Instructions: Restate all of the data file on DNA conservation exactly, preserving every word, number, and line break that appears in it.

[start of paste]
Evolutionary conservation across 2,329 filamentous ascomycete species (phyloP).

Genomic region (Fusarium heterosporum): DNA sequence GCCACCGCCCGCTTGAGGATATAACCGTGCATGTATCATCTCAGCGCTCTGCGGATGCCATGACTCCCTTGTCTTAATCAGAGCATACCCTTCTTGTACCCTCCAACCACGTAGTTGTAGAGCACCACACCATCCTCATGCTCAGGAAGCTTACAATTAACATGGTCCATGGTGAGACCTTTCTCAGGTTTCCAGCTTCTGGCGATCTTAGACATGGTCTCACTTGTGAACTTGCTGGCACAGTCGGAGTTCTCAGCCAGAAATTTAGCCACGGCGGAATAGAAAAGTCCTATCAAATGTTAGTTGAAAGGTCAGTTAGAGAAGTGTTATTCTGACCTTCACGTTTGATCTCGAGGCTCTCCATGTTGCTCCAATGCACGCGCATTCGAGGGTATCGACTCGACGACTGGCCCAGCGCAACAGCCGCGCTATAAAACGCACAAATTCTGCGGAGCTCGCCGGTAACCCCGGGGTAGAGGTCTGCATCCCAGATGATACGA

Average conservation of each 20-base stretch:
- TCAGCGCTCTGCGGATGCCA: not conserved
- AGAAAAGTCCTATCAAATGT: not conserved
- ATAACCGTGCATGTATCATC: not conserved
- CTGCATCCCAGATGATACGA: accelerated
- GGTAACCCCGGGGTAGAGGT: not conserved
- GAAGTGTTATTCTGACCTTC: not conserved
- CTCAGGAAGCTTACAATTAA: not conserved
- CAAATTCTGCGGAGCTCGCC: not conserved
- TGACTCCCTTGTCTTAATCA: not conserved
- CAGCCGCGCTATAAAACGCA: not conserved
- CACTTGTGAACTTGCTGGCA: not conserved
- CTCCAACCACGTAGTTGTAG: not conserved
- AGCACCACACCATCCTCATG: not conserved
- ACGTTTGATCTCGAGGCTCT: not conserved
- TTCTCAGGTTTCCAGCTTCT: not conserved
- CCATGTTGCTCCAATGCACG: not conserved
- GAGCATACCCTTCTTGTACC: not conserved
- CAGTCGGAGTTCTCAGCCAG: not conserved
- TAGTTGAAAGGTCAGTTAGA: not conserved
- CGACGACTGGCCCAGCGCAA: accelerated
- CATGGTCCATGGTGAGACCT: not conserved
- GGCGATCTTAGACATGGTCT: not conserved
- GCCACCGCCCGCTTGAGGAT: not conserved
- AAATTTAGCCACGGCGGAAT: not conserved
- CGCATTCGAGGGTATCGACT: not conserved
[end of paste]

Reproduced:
Evolutionary conservation across 2,329 filamentous ascomycete species (phyloP).

Genomic region (Fusarium heterosporum): DNA sequence GCCACCGCCCGCTTGAGGATATAACCGTGCATGTATCATCTCAGCGCTCTGCGGATGCCATGACTCCCTTGTCTTAATCAGAGCATACCCTTCTTGTACCCTCCAACCACGTAGTTGTAGAGCACCACACCATCCTCATGCTCAGGAAGCTTACAATTAACATGGTCCATGGTGAGACCTTTCTCAGGTTTCCAGCTTCTGGCGATCTTAGACATGGTCTCACTTGTGAACTTGCTGGCACAGTCGGAGTTCTCAGCCAGAAATTTAGCCACGGCGGAATAGAAAAGTCCTATCAAATGTTAGTTGAAAGGTCAGTTAGAGAAGTGTTATTCTGACCTTCACGTTTGATCTCGAGGCTCTCCATGTTGCTCCAATGCACGCGCATTCGAGGGTATCGACTCGACGACTGGCCCAGCGCAACAGCCGCGCTATAAAACGCACAAATTCTGCGGAGCTCGCCGGTAACCCCGGGGTAGAGGTCTGCATCCCAGATGATACGA

Average conservation of each 20-base stretch:
- TCAGCGCTCTGCGGATGCCA: not conserved
- AGAAAAGTCCTATCAAATGT: not conserved
- ATAACCGTGCATGTATCATC: not conserved
- CTGCATCCCAGATGATACGA: accelerated
- GGTAACCCCGGGGTAGAGGT: not conserved
- GAAGTGTTATTCTGACCTTC: not conserved
- CTCAGGAAGCTTACAATTAA: not conserved
- CAAATTCTGCGGAGCTCGCC: not conserved
- TGACTCCCTTGTCTTAATCA: not conserved
- CAGCCGCGCTATAAAACGCA: not conserved
- CACTTGTGAACTTGCTGGCA: not conserved
- CTCCAACCACGTAGTTGTAG: not conserved
- AGCACCACACCATCCTCATG: not conserved
- ACGTTTGATCTCGAGGCTCT: not conserved
- TTCTCAGGTTTCCAGCTTCT: not conserved
- CCATGTTGCTCCAATGCACG: not conserved
- GAGCATACCCTTCTTGTACC: not conserved
- CAGTCGGAGTTCTCAGCCAG: not conserved
- TAGTTGAAAGGTCAGTTAGA: not conserved
- CGACGACTGGCCCAGCGCAA: accelerated
- CATGGTCCATGGTGAGACCT: not conserved
- GGCGATCTTAGACATGGTCT: not conserved
- GCCACCGCCCGCTTGAGGAT: not conserved
- AAATTTAGCCACGGCGGAAT: not conserved
- CGCATTCGAGGGTATCGACT: not conserved